High-resolution crystal structure of the subclass B3 metallo-beta-lactamase BJP-1: rational basis for substrate specificity and interaction with sulfonamides.Docquier, J.D., Benvenuti, M., Calderone, V., Stoczko, M., Menciassi, N., Rossolini, G.M., Mangani, S.
(2010) Antimicrob Agents Chemother 54: 4343-4351
- PubMed: 20696874
- DOI: https://doi.org/10.1128/AAC.00409-10
- Primary Citation of Related Structures:
- PubMed Abstract:
Metallo-β-lactamases (MBLs) are important enzymatic factors in resistance to β-lactam antibiotics that show important structural and functional heterogeneity. BJP-1 is a subclass B3 MBL determinant produced by Bradyrhizobium japonicum that exhibits interesting properties. BJP-1, like CAU-1 of Caulobacter vibrioides, overall poorly recognizes β-lactam substrates and shows an unusual substrate profile compared to other MBLs. In order to understand the structural basis of these properties, the crystal structure of BJP-1 was obtained at 1.4-Å resolution. This revealed significant differences in the conformation and locations of the active-site loops, determining a rather narrow active site and the presence of a unique N-terminal helix bearing Phe-31, whose side chain binds in the active site and represents an obstacle for β-lactam substrate binding. In order to probe the potential of sulfonamides (known to inhibit various zinc-dependent enzymes) to bind in the active sites of MBLs, the structure of BJP-1 in complex with 4-nitrobenzenesulfonamide was also obtained (at 1.33-A resolution), thereby revealing the mode of interaction of these molecules in MBLs. Interestingly, sulfonamide binding resulted in the displacement of the side chain of Phe-31 from its hydrophobic binding pocket, where the benzene ring of the molecule is now found. These data further highlight the structural diversity shown by MBLs but also provide interesting insights in the structure-function relationships of these enzymes. More importantly, we provided the first structural observation of MBL interaction with sulfonamides, which might represent an interesting scaffold for the design of MBL inhibitors.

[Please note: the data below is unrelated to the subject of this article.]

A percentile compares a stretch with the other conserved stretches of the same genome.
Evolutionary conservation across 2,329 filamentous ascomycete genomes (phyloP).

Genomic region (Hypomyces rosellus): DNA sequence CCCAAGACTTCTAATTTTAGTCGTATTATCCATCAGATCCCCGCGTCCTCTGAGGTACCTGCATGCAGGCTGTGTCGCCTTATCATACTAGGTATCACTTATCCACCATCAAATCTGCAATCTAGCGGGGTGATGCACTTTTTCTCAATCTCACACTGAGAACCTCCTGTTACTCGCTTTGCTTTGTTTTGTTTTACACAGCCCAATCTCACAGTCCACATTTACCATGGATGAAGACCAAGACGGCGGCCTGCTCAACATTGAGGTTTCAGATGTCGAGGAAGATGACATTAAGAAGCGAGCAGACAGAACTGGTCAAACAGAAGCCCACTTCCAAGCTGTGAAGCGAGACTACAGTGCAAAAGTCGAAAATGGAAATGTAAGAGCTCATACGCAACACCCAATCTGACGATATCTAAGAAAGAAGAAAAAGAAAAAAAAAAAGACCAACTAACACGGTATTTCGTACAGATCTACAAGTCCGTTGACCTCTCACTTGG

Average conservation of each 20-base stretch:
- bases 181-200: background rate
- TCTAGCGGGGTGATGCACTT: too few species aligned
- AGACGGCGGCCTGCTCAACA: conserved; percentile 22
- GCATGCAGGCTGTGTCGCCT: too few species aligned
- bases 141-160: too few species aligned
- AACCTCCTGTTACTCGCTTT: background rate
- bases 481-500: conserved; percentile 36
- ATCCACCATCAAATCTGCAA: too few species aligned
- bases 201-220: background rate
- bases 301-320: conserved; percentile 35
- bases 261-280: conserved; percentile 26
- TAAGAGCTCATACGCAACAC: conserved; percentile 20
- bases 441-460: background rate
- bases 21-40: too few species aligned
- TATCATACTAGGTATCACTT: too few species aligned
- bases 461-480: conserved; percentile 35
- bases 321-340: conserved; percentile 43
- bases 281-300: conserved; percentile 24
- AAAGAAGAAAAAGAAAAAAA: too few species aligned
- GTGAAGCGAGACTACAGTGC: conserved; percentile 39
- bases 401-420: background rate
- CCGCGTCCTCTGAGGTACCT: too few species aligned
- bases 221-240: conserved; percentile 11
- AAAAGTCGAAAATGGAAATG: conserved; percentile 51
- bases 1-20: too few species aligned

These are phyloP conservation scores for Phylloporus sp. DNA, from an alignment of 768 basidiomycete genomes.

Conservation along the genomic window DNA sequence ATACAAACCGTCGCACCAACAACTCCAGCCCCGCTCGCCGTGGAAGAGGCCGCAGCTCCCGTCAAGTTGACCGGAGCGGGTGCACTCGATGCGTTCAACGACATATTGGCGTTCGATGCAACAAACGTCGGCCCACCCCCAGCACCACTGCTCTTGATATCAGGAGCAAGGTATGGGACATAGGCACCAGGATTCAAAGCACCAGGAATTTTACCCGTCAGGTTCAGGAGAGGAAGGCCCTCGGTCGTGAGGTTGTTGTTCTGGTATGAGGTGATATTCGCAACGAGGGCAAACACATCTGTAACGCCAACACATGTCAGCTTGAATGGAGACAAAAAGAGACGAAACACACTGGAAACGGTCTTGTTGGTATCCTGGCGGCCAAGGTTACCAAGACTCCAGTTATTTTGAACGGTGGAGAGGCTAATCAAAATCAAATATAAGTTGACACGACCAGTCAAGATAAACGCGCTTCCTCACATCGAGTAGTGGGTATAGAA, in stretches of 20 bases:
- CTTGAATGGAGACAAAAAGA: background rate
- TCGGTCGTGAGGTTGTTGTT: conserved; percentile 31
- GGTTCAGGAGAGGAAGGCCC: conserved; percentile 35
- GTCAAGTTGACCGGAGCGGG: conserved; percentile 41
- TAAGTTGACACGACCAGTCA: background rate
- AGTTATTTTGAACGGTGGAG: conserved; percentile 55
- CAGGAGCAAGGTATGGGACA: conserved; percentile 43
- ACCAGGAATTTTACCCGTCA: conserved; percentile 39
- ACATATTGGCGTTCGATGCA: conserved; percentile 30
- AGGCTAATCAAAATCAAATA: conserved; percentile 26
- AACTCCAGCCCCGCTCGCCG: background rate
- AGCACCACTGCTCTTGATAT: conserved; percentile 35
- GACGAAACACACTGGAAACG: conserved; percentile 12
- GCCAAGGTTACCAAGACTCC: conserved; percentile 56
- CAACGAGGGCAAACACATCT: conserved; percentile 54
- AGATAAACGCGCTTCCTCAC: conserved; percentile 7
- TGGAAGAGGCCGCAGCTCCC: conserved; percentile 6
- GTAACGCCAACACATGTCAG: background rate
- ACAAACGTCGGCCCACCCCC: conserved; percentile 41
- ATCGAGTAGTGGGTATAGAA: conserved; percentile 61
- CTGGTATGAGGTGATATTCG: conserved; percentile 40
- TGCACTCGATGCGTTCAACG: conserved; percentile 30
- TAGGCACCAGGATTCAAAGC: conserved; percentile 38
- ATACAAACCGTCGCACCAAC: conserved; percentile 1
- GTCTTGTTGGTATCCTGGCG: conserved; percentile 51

Dipartimento di Biologia Molecolare, Laboratorio di Fisiologia e Biotecnologia dei Microrganismi, Università di Siena, I-53100 Siena, Italy.